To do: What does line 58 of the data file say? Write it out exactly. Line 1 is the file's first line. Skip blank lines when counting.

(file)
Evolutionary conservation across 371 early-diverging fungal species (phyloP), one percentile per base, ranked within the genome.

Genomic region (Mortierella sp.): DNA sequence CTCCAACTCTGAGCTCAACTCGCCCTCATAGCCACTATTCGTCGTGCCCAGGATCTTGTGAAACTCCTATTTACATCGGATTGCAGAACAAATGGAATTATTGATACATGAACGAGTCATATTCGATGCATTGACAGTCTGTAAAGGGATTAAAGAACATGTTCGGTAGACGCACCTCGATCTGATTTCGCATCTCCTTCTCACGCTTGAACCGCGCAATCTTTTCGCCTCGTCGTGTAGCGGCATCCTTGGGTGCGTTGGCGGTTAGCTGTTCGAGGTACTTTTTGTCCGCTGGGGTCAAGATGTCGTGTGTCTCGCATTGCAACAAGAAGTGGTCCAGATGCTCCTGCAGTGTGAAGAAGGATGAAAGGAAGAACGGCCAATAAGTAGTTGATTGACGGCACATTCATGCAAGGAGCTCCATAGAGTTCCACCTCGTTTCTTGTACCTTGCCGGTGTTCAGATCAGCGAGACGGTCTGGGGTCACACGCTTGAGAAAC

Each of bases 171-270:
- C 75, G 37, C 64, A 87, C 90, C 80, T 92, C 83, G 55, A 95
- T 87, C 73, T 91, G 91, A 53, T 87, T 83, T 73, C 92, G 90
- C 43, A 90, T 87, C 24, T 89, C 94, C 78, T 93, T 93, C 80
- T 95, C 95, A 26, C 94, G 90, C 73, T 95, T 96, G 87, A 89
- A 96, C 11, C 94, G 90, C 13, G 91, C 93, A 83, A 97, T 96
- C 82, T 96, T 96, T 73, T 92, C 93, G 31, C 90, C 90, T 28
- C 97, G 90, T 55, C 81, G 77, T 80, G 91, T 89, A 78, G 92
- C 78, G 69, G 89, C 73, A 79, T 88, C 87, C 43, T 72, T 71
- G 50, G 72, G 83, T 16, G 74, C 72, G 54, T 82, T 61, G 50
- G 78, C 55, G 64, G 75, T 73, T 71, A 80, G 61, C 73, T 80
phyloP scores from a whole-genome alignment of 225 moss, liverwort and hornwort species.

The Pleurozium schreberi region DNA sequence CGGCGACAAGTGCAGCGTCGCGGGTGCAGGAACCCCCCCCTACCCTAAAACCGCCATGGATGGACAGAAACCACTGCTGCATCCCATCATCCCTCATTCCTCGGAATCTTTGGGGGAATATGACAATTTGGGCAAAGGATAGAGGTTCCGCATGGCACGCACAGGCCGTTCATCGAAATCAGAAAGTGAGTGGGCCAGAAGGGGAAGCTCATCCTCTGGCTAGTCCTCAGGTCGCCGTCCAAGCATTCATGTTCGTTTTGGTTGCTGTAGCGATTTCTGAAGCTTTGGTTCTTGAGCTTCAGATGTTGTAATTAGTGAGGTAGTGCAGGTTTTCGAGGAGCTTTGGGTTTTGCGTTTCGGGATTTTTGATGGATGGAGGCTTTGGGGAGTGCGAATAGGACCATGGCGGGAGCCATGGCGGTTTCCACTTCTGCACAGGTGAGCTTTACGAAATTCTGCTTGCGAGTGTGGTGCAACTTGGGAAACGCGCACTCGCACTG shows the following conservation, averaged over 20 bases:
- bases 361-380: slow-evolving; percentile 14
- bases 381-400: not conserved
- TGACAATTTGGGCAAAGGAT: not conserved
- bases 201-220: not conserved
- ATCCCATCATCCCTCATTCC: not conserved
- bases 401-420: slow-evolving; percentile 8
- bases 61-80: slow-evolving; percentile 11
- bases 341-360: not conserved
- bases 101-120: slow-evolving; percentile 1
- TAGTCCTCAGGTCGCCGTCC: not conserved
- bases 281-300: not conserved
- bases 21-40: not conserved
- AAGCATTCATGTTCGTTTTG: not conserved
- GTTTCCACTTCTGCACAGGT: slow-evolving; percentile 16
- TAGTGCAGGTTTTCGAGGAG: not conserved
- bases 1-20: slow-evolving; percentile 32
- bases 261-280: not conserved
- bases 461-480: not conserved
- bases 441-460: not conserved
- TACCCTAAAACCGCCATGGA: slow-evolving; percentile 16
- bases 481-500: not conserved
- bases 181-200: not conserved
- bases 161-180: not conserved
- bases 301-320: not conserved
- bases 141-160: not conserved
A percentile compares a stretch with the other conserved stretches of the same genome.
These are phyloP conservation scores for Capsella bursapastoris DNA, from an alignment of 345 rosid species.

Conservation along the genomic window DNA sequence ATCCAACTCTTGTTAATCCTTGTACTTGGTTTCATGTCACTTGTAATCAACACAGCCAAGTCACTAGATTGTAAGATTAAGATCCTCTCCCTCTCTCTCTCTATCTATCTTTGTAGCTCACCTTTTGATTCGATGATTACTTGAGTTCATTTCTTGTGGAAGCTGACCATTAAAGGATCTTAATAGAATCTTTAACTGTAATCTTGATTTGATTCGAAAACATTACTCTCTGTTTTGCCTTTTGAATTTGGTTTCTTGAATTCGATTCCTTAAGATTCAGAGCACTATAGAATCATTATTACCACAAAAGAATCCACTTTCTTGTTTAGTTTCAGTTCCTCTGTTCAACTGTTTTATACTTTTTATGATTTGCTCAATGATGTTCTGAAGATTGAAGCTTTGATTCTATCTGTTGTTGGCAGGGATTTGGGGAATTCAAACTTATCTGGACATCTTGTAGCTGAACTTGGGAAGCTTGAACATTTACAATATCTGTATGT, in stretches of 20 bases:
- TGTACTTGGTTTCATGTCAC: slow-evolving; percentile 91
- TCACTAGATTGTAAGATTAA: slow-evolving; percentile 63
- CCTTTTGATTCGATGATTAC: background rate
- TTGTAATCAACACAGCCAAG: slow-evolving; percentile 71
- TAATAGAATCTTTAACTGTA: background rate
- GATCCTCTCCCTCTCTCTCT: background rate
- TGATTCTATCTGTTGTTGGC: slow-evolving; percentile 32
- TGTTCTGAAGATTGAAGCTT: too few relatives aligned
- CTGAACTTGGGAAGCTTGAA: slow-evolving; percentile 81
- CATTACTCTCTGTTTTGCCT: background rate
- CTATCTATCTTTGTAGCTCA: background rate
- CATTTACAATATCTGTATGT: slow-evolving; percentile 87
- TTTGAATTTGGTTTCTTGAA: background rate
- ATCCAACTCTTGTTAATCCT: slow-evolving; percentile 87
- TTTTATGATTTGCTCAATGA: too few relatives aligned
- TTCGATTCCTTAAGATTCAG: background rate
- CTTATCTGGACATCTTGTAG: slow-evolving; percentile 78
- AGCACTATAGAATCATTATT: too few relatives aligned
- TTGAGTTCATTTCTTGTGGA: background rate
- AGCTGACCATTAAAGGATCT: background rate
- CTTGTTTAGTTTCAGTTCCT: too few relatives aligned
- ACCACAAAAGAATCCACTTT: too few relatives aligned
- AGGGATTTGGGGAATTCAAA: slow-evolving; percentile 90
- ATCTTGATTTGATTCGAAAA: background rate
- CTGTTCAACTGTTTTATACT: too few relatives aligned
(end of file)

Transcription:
- TTTTATGATTTGCTCAATGA: too few relatives aligned